Some of the risk factors for stimulant addiction include:
- Chronic use of illegal or prescription stimulants
- Gradually increasing doses of stimulants over time
- Having a family history of depression or other mood disorders
- Having ADHD or other learning disabilities
Stimulant Addiction and Mental Health Disorders
Addictions to stimulants can be stoked by long-term mood disorders such as depression or bipolar disorder, which feature chronic periods of low moods. This can cause an urge to artificially improve mood, cognition, and energy levels.
The common learning disability, ADHD, is often treated with prescription stimulant medications. Using these medications inappropriately or for longer than directed by a physician increases the risk of an addiction. When a person has an addiction and a mental disorder, it is considered a dual diagnosis. Treatment of both conditions must be done simultaneously, preferably by the same treatment team. Treating one without the other will only make both of them worse.
How Do I Know if I Have a Stimulant Use Disorder?
Perhaps you don’t think you have a stimulant use disorder. Many addicts deny they have a problem right up to the point where they recognize that they do. Consider the following:
According to the Diagnostic and Statistical Manual of Mental Disorders (DSM-5), to be diagnosed with a stimulant use related disorder an individual must have a pattern of problematic use of amphetamine, cocaine, or other stimulants (except caffeine or nicotine), leading to at least 2 of the following problems within a 12-month period:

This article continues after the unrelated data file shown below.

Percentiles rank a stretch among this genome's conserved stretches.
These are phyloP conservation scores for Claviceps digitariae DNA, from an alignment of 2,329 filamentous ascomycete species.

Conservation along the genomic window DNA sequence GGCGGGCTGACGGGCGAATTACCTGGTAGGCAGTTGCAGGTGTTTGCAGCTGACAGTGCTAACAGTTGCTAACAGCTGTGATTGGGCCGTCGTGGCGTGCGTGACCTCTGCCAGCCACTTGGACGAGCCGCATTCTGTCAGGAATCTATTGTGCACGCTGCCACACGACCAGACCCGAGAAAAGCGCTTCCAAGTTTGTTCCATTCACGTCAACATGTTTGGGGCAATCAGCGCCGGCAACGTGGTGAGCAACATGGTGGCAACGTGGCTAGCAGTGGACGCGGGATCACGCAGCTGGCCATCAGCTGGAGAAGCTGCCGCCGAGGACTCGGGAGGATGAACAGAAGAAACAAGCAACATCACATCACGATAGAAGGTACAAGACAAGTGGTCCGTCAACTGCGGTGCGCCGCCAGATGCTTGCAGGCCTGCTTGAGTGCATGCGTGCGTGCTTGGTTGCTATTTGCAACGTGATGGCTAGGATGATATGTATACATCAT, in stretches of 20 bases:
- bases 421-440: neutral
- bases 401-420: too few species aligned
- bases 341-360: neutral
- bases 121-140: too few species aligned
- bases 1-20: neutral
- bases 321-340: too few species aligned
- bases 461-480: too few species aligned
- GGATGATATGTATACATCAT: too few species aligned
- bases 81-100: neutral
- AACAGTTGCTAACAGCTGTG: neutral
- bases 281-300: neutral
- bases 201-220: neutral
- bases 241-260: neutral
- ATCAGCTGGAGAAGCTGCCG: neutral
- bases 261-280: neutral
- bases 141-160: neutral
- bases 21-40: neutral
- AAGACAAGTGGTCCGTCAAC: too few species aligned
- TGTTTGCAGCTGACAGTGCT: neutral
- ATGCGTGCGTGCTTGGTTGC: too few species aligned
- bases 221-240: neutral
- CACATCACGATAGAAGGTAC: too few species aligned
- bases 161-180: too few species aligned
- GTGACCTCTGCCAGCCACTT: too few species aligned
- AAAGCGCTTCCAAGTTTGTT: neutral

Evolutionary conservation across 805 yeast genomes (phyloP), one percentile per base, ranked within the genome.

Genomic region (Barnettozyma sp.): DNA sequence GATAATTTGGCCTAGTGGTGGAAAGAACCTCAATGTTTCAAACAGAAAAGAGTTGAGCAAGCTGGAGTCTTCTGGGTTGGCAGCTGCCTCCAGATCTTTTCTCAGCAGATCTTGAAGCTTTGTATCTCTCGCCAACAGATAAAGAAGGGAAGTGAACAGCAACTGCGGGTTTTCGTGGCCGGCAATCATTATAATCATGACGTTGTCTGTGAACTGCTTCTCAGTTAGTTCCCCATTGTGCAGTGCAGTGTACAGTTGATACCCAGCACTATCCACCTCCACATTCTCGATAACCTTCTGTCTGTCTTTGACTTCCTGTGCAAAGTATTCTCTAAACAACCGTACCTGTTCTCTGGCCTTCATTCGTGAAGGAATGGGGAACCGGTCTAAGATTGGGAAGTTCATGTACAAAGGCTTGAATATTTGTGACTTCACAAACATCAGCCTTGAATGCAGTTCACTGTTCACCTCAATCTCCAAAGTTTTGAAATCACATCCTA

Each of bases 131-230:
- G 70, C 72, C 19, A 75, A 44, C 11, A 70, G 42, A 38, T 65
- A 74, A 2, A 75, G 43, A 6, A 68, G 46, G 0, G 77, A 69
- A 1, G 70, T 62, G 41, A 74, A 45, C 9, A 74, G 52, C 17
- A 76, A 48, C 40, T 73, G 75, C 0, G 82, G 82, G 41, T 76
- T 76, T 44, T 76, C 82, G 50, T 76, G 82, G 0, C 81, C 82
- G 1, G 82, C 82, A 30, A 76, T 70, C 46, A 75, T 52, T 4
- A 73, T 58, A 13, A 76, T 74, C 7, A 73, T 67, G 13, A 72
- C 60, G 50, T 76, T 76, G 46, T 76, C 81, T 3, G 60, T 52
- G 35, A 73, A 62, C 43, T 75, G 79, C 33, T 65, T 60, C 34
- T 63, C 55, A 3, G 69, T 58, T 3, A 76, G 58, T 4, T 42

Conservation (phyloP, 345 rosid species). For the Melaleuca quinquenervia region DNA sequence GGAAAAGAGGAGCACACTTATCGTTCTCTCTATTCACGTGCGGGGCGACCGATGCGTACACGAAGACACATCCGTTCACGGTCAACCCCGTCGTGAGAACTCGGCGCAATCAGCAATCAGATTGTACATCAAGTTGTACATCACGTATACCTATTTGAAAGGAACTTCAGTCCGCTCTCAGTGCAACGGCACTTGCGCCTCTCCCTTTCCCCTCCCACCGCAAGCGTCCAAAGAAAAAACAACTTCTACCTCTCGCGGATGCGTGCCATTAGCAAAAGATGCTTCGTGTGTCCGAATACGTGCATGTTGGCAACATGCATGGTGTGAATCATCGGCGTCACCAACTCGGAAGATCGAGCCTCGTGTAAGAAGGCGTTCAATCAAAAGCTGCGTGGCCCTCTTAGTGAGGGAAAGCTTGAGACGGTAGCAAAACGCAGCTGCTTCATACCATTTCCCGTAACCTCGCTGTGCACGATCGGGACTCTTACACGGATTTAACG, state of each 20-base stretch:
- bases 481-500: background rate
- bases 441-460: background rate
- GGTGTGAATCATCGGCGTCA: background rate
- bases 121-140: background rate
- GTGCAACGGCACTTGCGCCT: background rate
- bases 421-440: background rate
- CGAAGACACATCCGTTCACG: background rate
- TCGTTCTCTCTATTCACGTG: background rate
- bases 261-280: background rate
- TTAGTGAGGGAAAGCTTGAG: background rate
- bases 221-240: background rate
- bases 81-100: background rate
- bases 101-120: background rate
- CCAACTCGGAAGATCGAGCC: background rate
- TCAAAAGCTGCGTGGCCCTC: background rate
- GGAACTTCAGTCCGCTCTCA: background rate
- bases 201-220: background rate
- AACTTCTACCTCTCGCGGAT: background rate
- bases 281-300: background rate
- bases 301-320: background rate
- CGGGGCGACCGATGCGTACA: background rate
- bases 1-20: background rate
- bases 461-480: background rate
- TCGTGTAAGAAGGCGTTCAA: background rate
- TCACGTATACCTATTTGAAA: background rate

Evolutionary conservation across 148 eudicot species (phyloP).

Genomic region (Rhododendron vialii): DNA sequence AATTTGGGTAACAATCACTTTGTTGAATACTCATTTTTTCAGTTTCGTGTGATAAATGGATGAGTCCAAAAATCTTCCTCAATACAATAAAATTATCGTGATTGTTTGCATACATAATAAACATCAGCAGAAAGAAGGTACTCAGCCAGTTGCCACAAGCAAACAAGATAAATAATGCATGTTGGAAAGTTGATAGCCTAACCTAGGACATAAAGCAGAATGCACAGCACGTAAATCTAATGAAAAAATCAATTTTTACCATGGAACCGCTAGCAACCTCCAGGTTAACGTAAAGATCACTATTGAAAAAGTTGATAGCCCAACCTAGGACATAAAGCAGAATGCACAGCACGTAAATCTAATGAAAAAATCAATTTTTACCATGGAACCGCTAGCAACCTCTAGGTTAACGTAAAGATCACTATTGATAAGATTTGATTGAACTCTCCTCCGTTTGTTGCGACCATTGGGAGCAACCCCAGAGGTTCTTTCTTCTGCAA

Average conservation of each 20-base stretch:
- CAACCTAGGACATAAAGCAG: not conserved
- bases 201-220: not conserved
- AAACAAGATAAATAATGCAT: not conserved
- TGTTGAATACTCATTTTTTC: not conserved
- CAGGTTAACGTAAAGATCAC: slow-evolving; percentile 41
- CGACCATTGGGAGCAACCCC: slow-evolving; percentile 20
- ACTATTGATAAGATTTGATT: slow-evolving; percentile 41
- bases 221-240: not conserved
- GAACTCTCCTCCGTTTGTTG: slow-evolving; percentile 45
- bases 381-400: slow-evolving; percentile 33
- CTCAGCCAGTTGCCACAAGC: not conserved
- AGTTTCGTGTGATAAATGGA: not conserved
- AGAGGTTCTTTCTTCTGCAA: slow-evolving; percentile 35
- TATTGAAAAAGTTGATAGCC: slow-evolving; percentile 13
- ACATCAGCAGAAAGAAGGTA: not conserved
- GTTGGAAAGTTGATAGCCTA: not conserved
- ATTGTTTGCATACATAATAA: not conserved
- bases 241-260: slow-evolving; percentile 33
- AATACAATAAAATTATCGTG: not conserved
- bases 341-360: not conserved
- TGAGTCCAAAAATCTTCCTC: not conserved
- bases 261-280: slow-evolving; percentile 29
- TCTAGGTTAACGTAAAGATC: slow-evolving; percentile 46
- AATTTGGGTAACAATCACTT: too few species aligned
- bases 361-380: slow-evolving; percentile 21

- The stimulant is often taken in larger amounts or over a longer period than was intended.
- Unsuccessful in trying to cut down or control their use of stimulants despite wanting to.
- Devoting excessive amounts of time to activities associated with stimulant use.
- Cravings and urges for stimulants.
- Failing to meet obligations at home, school, or work.
- Continuing the use of stimulants, even though it has led to relationship or social problems.
- Reducing or giving up important social, recreational, or work-related activities because of stimulant use.
- Using stimulants in a way that harms your body.
- Continuing stimulant use while knowing that it is causing or making a physical or psychological problem worse.
- Building a tolerance to stimulants.
- Experiencing stimulant withdrawal symptoms if you don’t take them.
Are There Any Health Effects From Abusing Stimulants?
Effects of chronic stimulant use can include:
- Decreased sexual function
- Potential damage to cardiovascular and central nervous systems
Chronic methamphetamine use has these additional mental and physical side effects:
- Weight loss
- Tooth decay
- Aging skin
Getting Stimulant Withdrawal Treatment in Tennessee
You can get high-quality, professional treatment in Tennessee at Nashville Detox Center. Our staff is experienced in helping people just like you. People who never started out to be addicted to any substance, but found themselves in that situation.
Don’t wait for the serious consequences to devastate your health. And if you are already experiencing those consequences, you need help now. Nashville Detox Center can provide you a safe and secure environment, free of triggers to use. Our medical professionals will help you through detox and into a treatment program designed specifically for you. You have everything to gain if you contact us now.